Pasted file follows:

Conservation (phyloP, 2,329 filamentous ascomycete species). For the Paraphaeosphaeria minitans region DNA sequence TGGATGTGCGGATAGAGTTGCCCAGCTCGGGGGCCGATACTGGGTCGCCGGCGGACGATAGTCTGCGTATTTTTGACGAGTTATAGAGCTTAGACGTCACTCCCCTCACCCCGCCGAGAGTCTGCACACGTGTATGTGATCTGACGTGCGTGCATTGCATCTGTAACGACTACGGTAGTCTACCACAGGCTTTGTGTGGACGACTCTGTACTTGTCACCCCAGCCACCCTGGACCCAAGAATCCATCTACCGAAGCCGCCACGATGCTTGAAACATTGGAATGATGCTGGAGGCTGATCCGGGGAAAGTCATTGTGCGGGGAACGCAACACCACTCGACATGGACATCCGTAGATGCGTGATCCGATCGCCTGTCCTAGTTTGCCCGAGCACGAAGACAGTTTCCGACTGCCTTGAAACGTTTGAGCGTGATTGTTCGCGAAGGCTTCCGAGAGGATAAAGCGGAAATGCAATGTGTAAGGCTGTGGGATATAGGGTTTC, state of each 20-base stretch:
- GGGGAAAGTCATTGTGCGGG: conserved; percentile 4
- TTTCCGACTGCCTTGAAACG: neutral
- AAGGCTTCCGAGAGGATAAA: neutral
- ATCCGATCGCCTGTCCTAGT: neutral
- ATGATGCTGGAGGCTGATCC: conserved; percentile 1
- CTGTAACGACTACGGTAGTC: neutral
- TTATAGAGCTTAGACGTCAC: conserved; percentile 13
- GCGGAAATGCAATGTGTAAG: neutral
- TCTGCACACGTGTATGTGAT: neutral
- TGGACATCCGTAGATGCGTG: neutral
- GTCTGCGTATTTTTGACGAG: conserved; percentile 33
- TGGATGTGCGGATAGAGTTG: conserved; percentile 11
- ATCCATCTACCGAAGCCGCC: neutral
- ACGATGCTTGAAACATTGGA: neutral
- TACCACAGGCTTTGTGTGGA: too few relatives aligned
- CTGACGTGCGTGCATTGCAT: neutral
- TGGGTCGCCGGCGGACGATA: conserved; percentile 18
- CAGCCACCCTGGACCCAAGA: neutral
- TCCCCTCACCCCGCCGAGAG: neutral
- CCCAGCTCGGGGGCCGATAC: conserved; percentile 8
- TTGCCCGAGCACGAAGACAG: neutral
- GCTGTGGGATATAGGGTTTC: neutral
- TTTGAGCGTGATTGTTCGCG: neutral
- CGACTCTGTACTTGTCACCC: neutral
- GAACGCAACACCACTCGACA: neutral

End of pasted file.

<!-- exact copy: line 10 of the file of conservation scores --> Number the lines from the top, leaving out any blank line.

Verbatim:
- TCTGCACACGTGTATGTGAT: neutral